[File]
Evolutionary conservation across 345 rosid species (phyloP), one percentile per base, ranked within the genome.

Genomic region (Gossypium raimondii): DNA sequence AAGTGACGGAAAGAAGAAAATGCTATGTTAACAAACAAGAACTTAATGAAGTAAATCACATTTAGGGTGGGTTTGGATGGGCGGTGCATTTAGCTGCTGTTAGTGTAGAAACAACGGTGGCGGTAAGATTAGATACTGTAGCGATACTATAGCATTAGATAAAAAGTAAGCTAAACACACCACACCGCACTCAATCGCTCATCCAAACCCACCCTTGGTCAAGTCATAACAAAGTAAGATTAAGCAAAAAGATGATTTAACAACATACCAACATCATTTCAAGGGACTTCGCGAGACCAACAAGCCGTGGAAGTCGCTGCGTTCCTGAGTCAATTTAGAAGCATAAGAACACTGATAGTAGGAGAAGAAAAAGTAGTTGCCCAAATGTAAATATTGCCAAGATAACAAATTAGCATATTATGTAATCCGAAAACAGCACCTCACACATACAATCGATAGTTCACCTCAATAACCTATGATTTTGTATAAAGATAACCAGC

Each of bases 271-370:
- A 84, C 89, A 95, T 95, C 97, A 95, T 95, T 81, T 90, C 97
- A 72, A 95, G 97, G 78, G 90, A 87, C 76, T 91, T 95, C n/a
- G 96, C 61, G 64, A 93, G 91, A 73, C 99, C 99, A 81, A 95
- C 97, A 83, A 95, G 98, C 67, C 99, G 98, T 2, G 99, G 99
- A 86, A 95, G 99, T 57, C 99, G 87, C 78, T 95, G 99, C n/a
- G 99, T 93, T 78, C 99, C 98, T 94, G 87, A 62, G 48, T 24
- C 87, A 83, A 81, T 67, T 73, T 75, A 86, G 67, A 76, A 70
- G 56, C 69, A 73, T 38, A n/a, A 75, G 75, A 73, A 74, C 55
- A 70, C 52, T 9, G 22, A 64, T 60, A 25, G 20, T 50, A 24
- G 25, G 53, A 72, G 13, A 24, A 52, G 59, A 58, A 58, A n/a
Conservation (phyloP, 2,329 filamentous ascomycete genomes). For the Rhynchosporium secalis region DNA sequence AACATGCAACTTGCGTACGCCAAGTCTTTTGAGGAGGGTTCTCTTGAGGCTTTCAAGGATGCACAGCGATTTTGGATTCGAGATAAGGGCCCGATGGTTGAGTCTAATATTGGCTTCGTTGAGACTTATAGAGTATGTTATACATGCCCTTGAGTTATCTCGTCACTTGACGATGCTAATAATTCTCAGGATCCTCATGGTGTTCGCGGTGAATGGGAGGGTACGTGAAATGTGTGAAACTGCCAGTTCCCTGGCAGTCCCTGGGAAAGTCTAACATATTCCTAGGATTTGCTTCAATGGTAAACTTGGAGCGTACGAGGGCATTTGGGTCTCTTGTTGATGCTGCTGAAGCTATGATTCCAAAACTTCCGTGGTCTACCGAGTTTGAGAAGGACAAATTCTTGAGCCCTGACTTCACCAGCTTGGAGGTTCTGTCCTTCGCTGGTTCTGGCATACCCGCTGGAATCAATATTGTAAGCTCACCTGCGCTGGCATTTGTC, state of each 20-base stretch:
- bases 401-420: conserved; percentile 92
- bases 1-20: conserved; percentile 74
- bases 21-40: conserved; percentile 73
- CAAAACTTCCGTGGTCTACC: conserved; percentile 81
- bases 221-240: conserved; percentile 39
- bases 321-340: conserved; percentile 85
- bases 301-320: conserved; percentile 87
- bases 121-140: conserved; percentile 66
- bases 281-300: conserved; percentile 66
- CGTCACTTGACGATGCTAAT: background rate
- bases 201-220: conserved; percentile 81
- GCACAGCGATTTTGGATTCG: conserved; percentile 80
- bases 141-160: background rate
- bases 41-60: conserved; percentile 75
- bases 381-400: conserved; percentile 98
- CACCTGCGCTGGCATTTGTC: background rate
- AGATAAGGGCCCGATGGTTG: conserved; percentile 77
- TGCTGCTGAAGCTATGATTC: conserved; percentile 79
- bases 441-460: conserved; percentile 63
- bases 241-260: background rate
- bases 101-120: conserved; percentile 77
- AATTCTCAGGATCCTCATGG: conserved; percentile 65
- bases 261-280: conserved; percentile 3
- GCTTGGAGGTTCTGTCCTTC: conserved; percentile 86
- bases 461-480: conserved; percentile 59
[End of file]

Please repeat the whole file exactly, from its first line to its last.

Evolutionary conservation across 345 rosid species (phyloP), one percentile per base, ranked within the genome.

Genomic region (Gossypium raimondii): DNA sequence AAGTGACGGAAAGAAGAAAATGCTATGTTAACAAACAAGAACTTAATGAAGTAAATCACATTTAGGGTGGGTTTGGATGGGCGGTGCATTTAGCTGCTGTTAGTGTAGAAACAACGGTGGCGGTAAGATTAGATACTGTAGCGATACTATAGCATTAGATAAAAAGTAAGCTAAACACACCACACCGCACTCAATCGCTCATCCAAACCCACCCTTGGTCAAGTCATAACAAAGTAAGATTAAGCAAAAAGATGATTTAACAACATACCAACATCATTTCAAGGGACTTCGCGAGACCAACAAGCCGTGGAAGTCGCTGCGTTCCTGAGTCAATTTAGAAGCATAAGAACACTGATAGTAGGAGAAGAAAAAGTAGTTGCCCAAATGTAAATATTGCCAAGATAACAAATTAGCATATTATGTAATCCGAAAACAGCACCTCACACATACAATCGATAGTTCACCTCAATAACCTATGATTTTGTATAAAGATAACCAGC

Each of bases 271-370:
- A 84, C 89, A 95, T 95, C 97, A 95, T 95, T 81, T 90, C 97
- A 72, A 95, G 97, G 78, G 90, A 87, C 76, T 91, T 95, C n/a
- G 96, C 61, G 64, A 93, G 91, A 73, C 99, C 99, A 81, A 95
- C 97, A 83, A 95, G 98, C 67, C 99, G 98, T 2, G 99, G 99
- A 86, A 95, G 99, T 57, C 99, G 87, C 78, T 95, G 99, C n/a
- G 99, T 93, T 78, C 99, C 98, T 94, G 87, A 62, G 48, T 24
- C 87, A 83, A 81, T 67, T 73, T 75, A 86, G 67, A 76, A 70
- G 56, C 69, A 73, T 38, A n/a, A 75, G 75, A 73, A 74, C 55
- A 70, C 52, T 9, G 22, A 64, T 60, A 25, G 20, T 50, A 24
- G 25, G 53, A 72, G 13, A 24, A 52, G 59, A 58, A 58, A n/a
Conservation (phyloP, 2,329 filamentous ascomycete genomes). For the Rhynchosporium secalis region DNA sequence AACATGCAACTTGCGTACGCCAAGTCTTTTGAGGAGGGTTCTCTTGAGGCTTTCAAGGATGCACAGCGATTTTGGATTCGAGATAAGGGCCCGATGGTTGAGTCTAATATTGGCTTCGTTGAGACTTATAGAGTATGTTATACATGCCCTTGAGTTATCTCGTCACTTGACGATGCTAATAATTCTCAGGATCCTCATGGTGTTCGCGGTGAATGGGAGGGTACGTGAAATGTGTGAAACTGCCAGTTCCCTGGCAGTCCCTGGGAAAGTCTAACATATTCCTAGGATTTGCTTCAATGGTAAACTTGGAGCGTACGAGGGCATTTGGGTCTCTTGTTGATGCTGCTGAAGCTATGATTCCAAAACTTCCGTGGTCTACCGAGTTTGAGAAGGACAAATTCTTGAGCCCTGACTTCACCAGCTTGGAGGTTCTGTCCTTCGCTGGTTCTGGCATACCCGCTGGAATCAATATTGTAAGCTCACCTGCGCTGGCATTTGTC, state of each 20-base stretch:
- bases 401-420: conserved; percentile 92
- bases 1-20: conserved; percentile 74
- bases 21-40: conserved; percentile 73
- CAAAACTTCCGTGGTCTACC: conserved; percentile 81
- bases 221-240: conserved; percentile 39
- bases 321-340: conserved; percentile 85
- bases 301-320: conserved; percentile 87
- bases 121-140: conserved; percentile 66
- bases 281-300: conserved; percentile 66
- CGTCACTTGACGATGCTAAT: background rate
- bases 201-220: conserved; percentile 81
- GCACAGCGATTTTGGATTCG: conserved; percentile 80
- bases 141-160: background rate
- bases 41-60: conserved; percentile 75
- bases 381-400: conserved; percentile 98
- CACCTGCGCTGGCATTTGTC: background rate
- AGATAAGGGCCCGATGGTTG: conserved; percentile 77
- TGCTGCTGAAGCTATGATTC: conserved; percentile 79
- bases 441-460: conserved; percentile 63
- bases 241-260: background rate
- bases 101-120: conserved; percentile 77
- AATTCTCAGGATCCTCATGG: conserved; percentile 65
- bases 261-280: conserved; percentile 3
- GCTTGGAGGTTCTGTCCTTC: conserved; percentile 86
- bases 461-480: conserved; percentile 59